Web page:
Century Building History • Entrance and Deconstruction • Locust Street Entrance • Spandrels • Structural Steel
MARBLE CONSTRUCTION — EXTERIOR.
The entire exterior of the Century Building is of Georgia marble. By a judicious use of the three natural tints of this marble, the white, gray and amethyst, a remarkably beautiful effect is produced. The darker shades form the lower courses of stone, the lighter shades the middle courses and the lightest the topmost, so that, beginning with darker shades at the bottom, the building lightens naturally as the top is reached. This is rendered possible because the Georgia Marble Company’s three principal quarries, though furnishing a material essentially the same in microscopic structure, differ greatly in color. The Kenesaw marble is pure white; the stone from the Etowah quarry is tinted a faint shade of amethyst, and the Creole quarry produces a banded or gray color. In all three varieties there is a very high degree of solidity and polarity combined, which renders the stone capable of sustaining an enormous crushing strain as compared with any of the granular marbles, and also enables it to resist the action of the air perfectly.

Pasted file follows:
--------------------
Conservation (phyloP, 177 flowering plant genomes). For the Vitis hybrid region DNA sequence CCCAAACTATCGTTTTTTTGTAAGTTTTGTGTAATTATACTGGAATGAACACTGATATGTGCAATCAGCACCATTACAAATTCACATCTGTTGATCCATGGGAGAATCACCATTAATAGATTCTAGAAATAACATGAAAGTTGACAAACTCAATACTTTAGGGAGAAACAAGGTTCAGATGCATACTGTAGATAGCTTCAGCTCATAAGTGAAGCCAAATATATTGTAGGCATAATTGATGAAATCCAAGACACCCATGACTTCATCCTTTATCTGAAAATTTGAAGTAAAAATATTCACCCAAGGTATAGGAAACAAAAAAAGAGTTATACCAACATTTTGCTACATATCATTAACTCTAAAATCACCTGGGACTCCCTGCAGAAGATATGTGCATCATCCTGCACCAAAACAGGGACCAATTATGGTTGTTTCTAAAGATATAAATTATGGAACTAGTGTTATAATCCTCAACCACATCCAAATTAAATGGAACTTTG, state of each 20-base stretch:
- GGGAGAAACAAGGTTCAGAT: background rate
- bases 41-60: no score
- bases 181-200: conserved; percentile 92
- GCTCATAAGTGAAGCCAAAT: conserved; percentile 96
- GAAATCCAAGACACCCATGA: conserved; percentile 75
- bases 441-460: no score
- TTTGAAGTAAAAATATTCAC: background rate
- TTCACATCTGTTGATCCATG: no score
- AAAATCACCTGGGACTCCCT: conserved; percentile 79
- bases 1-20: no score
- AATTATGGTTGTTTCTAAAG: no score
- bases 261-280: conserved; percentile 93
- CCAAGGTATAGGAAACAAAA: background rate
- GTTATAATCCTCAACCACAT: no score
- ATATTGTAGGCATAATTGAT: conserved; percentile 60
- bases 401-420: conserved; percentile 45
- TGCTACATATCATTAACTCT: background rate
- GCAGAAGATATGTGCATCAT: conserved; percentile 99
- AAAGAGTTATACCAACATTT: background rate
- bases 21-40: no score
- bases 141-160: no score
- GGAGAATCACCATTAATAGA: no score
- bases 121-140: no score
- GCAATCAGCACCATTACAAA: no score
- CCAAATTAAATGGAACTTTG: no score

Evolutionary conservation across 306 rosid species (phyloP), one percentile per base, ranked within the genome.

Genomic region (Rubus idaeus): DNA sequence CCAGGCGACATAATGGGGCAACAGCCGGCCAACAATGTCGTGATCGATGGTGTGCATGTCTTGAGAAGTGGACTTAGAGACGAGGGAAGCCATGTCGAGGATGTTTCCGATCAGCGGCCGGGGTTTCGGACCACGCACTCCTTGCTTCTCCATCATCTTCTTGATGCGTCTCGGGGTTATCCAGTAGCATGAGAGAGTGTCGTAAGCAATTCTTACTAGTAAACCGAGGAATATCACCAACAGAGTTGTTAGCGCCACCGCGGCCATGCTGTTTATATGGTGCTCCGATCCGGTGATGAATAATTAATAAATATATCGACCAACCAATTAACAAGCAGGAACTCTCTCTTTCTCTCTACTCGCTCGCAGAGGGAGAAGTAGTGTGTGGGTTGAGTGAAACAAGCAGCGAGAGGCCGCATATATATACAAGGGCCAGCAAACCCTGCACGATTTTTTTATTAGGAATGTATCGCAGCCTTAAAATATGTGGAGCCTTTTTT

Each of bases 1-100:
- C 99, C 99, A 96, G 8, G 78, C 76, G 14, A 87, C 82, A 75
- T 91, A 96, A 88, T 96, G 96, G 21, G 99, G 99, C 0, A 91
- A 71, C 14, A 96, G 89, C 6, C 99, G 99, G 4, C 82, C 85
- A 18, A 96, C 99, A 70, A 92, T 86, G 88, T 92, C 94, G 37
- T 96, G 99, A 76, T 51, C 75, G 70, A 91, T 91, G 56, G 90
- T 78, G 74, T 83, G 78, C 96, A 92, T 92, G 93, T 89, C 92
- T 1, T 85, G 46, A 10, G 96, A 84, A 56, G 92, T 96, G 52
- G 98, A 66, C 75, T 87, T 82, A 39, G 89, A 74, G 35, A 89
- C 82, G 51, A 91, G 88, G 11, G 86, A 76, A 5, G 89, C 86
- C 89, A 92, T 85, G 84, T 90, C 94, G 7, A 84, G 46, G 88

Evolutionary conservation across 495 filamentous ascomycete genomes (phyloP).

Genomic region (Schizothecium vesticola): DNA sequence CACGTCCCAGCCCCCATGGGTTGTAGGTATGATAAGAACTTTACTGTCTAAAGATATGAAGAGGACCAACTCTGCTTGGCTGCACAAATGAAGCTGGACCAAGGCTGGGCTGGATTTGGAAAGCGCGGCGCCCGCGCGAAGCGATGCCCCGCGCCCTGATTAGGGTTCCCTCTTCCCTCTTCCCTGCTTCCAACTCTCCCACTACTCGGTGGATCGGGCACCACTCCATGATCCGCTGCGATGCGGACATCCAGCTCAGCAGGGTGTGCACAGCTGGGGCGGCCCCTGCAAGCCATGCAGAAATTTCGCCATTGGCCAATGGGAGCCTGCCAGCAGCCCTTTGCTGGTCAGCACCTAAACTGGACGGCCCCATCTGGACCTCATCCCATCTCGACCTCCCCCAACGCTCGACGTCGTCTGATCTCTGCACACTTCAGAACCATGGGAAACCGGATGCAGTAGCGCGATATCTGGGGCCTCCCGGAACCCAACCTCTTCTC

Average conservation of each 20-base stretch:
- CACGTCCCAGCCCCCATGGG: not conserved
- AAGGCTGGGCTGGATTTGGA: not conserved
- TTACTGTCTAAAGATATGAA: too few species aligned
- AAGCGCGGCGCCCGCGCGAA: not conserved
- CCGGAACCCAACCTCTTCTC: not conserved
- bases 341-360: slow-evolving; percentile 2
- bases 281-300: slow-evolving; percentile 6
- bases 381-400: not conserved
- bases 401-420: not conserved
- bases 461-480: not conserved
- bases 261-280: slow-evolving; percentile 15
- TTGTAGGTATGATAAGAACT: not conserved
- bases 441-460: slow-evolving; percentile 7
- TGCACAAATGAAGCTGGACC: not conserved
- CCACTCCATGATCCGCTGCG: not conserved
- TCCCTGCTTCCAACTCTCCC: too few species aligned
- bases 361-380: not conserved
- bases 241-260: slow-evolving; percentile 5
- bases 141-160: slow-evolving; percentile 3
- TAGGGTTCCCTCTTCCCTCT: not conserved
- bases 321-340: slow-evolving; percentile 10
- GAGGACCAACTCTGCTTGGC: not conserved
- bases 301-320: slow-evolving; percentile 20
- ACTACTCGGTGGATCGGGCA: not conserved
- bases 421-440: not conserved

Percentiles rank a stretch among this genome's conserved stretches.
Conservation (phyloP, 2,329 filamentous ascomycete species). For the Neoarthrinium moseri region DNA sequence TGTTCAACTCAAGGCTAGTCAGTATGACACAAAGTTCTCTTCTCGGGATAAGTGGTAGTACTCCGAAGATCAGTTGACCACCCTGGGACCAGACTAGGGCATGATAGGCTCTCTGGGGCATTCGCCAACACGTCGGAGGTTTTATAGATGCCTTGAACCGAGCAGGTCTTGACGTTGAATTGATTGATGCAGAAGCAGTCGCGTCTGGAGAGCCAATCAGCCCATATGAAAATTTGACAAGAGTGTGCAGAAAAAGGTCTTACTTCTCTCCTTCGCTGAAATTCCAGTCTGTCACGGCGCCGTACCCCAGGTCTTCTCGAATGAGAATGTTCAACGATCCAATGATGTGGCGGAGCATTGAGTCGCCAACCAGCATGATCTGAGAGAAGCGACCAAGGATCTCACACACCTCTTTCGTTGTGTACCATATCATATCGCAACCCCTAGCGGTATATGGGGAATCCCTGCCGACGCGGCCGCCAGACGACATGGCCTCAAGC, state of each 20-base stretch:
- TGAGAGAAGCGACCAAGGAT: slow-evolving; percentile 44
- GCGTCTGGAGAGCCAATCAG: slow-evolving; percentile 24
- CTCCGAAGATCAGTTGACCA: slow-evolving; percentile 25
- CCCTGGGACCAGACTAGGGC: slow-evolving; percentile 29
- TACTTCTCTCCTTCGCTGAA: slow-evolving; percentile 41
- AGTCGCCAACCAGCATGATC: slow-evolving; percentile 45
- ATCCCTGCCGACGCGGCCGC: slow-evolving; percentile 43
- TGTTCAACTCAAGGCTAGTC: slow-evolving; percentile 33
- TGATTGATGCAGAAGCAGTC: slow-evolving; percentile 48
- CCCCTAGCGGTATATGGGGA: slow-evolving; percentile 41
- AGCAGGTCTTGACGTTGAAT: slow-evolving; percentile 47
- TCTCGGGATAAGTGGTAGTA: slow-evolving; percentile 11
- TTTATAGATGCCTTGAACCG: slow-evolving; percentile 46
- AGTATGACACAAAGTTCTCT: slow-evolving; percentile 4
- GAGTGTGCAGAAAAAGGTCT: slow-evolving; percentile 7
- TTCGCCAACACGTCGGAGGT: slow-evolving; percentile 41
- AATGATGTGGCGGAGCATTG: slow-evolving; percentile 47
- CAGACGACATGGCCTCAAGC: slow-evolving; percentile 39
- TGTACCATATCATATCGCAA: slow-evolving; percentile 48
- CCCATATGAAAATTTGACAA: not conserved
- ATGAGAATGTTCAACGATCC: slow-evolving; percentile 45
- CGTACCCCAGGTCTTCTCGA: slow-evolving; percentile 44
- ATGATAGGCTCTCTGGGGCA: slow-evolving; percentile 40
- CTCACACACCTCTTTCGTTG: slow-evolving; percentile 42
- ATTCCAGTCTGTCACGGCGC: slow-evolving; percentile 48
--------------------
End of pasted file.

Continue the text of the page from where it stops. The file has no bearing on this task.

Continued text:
The points of superiority in the Georgia marble, and which particularly recommended it for use in a building of such importance as the Century Building, are its great resistance to the absorption of moisture, its consequent freedom from disintegration and discoloration, and its great strength and durability. Repeated laboratory tests have proved that this stone can be made to absorb only from three to six one-hundredths of one per cent of moisture, which is the smallest absorption known to any building stone. This shows that this marble is almost absolutely non-porous; that it is absolutely proof against the action of frost, and that in a dusty and smoky city it will not absorb and be stained by dirty or sooty water, but can be readily washed clean. The strength of this marble is, at average test, 10,200 pounds per square inch, equivalent to 750 toils per square foot, which is about equal to that of granite, and greater than that of any other form of building stone. The general office and quarries of the Georgia Marble Company are at Tate, Pickens County, Georgia. Branch offices are maintained in Chicago and New York.